Next to sharks, eels have to be the most feared and misunderstood fish. Eels invoke thoughts of terror and wanton destruction. This may be because eels are similar to snakes, which also get little love and sympathy. Or perhaps this is another result of Hollywood's simplistic portrayal of this fascinating group of animals. In either case, the fear is unwarranted and one can successfully and safely keep eels in a home aquarium with a little planning and research.
While many people associate eels with saltwater aquariums, there are also freshwater eels, which means customers on both sides of the hobby can enjoy owning an eel.
Almost all freshwater eels belongs to the fish family called Anguillidae and are in the genus Anguilla. There are 15 to 20 Anguilla species including the American eel (Anguilla rostrata). Many of these ells are important sources of food and are commercially grown on farms, especially in Europe.
Few of the Anguilla species are available in the aquarium hobby, however. Probably the most common freshwater eels in the hobby are from the genus Mastacembelidae which are not true eels but classified as spiny eels.The fire and the tire track eels are well-known members of this family available to hobbyists.
The fire eel (Mastacembelus erythrotaenia) comes from South Asia (Thailand through Indochina). The fire eels dark gray to dull black and has red and yellow horizontal stripes that extend from the head to the tail and look a bit like the fire flames painted on a hot rod. This coloration is how the eel got its common name.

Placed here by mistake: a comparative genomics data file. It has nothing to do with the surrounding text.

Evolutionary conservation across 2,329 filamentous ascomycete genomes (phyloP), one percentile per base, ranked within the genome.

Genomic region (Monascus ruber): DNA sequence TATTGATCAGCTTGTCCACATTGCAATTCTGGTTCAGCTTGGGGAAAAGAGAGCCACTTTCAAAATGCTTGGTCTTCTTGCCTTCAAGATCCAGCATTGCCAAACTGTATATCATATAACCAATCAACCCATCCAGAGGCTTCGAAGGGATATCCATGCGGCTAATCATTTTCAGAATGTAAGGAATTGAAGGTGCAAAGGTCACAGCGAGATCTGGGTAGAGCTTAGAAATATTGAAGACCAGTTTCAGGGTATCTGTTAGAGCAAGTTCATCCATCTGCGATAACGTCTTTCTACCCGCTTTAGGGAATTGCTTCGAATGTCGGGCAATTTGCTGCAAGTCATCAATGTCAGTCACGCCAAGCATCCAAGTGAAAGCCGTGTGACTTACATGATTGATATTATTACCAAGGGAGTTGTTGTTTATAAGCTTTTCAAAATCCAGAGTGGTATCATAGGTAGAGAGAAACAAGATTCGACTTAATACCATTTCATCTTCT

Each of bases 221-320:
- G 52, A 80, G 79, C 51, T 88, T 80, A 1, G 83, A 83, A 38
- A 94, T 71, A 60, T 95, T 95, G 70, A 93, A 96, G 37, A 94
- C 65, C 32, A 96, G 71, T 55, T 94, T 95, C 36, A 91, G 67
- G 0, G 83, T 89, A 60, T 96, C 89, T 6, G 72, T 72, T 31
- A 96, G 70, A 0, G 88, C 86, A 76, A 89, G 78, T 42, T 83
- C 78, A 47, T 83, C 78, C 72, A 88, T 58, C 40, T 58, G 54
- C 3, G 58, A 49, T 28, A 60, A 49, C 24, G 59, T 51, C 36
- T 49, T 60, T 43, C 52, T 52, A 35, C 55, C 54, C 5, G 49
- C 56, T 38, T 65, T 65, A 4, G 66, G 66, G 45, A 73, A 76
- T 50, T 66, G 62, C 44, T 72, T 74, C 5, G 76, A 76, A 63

The fire eel can reach a length of almost 40 inches in the wild, but aquarium specimens are usually much shorter but still large. This fish needs a large tank with a 55-gallon minimum tank size. Water should be a neutral pH and around 76 degrees Fahrenheit.
As with most freshwater eels, the fire eel prefers to dig and hide in the aquarium substrate. The tank should have a soft sand bottom substrate and flat to rounded rocks without sharp edges under which the eels can hide. Lava rock is not a good choice for an aquarium containing eels.
The fire eel is nocturnal, but can be trained to come out during the day to feed. In fact, a trait common to most eels, freshwater and saltwater, is that they can be trained to eat right from the aquarist's hand. However, eels have poor eyesight and it is not unusual for them to literally bite the hand that feeds them. This is not an aggressive behavior, but the result of poor aim on the part of the eel. Good choices for feed include beef heart, worms and cut fish and shrimp.
Another common freshwater eel is the tire track eel (Mastacembelus armatus). This eel grows large and, in many cases, is mean and aggressive. The common name comes from the color pattern on the sides of the fish that resembles the track of a fire. But this fish may run over any fish that gets in its way.
Most aquarium specimens start at about 6 to 10 inches, but they quickly double or triple in size. Chances are they will start looking at tankmates as swimming morsels of food rather than neighbors. This fish will need lot of room-an aquarium at least 75 gallons-and large tankmates.
They don't seem particular about water quality other than the normal values for nitrogenous waste, neutral pH and water temperature in the mid 70s Fahrenheit. Feeding is easy as they will eat most anything such as beef heart, bloodworms, insects, frozen food and cut seafood.
We hope that this guide was of help to you and your hobby.